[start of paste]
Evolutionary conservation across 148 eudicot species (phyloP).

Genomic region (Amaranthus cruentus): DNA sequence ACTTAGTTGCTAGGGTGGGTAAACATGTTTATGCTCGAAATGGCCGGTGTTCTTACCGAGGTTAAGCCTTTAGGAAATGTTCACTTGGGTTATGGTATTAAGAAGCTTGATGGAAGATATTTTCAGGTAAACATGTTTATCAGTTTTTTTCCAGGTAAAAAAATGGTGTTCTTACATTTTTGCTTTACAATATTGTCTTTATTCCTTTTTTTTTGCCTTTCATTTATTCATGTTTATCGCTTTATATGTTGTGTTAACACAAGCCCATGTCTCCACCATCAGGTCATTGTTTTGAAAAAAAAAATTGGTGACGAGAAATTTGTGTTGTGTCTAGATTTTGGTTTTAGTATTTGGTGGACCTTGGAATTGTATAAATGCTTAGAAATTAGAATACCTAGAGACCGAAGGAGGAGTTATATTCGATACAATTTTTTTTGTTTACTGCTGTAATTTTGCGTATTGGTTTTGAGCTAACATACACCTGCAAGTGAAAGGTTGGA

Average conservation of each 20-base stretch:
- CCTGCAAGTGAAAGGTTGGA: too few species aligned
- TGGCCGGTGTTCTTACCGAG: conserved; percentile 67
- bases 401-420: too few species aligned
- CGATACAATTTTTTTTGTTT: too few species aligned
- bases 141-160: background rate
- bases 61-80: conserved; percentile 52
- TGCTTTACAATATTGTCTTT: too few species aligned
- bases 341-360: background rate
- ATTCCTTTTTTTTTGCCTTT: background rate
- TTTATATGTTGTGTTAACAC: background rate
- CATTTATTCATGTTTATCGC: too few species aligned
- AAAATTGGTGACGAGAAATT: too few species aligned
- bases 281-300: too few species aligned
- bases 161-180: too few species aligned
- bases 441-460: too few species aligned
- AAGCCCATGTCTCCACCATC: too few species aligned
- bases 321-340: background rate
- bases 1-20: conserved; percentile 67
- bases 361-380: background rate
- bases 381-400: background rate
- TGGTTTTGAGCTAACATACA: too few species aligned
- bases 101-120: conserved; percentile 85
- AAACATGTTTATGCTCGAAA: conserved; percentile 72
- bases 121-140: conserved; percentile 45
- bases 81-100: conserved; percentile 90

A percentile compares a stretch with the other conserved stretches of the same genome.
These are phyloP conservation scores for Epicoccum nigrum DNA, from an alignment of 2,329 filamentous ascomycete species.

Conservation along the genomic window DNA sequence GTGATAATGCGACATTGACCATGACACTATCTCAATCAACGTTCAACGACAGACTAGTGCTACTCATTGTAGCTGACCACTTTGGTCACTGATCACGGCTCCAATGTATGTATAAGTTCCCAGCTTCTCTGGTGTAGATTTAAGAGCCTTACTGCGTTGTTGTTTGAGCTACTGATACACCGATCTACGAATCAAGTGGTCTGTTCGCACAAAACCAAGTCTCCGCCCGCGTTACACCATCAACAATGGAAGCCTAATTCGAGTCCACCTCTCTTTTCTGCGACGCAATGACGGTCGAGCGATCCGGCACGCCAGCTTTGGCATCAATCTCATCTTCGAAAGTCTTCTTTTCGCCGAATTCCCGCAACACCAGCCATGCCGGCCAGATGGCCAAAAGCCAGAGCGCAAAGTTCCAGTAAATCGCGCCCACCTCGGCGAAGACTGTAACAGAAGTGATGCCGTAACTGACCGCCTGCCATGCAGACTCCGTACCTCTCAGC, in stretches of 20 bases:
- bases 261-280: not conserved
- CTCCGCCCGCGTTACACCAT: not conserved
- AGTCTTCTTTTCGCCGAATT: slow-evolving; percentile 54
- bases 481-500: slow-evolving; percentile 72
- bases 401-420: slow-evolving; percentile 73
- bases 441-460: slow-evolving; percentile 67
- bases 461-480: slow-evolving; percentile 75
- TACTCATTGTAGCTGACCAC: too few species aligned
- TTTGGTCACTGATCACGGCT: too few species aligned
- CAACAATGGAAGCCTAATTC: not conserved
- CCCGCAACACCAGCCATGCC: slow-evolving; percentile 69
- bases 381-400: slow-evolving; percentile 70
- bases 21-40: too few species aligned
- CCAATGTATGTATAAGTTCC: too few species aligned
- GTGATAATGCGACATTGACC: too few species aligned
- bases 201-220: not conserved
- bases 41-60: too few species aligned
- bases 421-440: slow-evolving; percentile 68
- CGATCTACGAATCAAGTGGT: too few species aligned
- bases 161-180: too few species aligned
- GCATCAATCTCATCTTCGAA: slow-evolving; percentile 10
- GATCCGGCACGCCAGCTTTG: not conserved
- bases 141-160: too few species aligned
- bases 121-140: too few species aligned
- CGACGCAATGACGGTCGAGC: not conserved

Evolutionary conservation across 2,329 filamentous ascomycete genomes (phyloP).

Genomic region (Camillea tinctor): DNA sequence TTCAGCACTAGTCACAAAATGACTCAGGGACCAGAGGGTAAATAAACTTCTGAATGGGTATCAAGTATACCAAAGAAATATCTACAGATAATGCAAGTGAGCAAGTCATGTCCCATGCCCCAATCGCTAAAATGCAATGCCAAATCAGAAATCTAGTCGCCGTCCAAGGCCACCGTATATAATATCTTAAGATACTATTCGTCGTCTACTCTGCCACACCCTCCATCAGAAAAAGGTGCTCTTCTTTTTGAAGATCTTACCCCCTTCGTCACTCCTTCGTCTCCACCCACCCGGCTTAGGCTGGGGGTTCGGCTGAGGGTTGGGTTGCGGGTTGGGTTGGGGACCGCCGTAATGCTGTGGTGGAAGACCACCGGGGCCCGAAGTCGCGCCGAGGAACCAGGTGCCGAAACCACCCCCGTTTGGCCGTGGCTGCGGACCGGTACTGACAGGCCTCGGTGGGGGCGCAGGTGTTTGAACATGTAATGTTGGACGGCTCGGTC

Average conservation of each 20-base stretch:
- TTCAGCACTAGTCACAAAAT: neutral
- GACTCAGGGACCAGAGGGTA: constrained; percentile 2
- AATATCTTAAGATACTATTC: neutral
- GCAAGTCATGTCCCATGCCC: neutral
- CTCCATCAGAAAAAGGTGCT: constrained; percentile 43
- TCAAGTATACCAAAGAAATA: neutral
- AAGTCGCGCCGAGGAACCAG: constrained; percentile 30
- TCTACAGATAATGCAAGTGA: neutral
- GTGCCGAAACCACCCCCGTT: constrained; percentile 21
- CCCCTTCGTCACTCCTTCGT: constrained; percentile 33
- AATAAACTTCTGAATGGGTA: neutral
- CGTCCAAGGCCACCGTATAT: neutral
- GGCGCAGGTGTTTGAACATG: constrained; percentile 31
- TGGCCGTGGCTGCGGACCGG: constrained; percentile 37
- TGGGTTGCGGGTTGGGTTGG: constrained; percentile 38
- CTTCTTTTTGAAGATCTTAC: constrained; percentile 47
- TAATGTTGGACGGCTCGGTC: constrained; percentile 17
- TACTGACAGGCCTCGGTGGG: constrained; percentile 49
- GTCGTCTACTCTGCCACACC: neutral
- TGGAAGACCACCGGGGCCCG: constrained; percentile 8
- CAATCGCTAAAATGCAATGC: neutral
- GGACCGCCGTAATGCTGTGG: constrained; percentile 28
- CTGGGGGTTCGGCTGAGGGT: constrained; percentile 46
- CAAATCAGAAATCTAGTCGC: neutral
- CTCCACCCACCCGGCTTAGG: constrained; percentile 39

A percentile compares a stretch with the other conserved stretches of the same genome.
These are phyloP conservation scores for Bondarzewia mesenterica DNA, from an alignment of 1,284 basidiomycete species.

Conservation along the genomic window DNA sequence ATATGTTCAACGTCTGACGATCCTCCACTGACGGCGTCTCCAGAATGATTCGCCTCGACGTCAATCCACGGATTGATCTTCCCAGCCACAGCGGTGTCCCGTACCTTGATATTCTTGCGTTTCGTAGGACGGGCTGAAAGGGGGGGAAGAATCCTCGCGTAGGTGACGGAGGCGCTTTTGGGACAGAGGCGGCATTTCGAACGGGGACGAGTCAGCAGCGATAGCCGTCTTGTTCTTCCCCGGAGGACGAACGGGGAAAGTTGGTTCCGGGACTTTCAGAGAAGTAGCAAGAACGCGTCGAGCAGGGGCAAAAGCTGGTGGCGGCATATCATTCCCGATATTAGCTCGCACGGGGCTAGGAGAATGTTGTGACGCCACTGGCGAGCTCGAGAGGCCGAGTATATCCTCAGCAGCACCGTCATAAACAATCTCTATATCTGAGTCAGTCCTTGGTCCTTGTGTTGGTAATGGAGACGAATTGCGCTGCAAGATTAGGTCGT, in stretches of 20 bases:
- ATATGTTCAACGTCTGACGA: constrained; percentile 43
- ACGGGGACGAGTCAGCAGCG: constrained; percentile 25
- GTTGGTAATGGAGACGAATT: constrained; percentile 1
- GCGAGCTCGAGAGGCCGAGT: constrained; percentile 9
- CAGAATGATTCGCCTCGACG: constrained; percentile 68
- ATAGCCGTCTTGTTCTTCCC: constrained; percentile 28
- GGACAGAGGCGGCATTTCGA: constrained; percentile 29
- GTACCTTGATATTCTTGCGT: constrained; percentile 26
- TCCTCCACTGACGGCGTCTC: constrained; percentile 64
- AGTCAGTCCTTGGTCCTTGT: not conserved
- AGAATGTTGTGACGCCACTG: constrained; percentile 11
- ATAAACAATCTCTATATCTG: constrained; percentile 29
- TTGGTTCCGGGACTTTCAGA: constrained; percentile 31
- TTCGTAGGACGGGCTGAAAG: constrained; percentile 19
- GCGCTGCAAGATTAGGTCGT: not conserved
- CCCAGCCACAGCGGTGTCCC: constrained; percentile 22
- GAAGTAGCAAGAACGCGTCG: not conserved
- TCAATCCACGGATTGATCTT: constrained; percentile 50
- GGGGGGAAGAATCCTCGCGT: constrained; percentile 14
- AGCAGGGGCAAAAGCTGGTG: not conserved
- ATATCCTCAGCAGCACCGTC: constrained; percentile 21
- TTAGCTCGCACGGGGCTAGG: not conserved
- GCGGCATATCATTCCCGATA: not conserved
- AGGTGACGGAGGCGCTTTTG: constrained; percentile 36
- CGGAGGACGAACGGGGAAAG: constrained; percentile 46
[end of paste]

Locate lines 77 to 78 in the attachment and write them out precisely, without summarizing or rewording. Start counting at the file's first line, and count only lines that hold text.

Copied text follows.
- TACTGACAGGCCTCGGTGGG: constrained; percentile 49
- GTCGTCTACTCTGCCACACC: neutral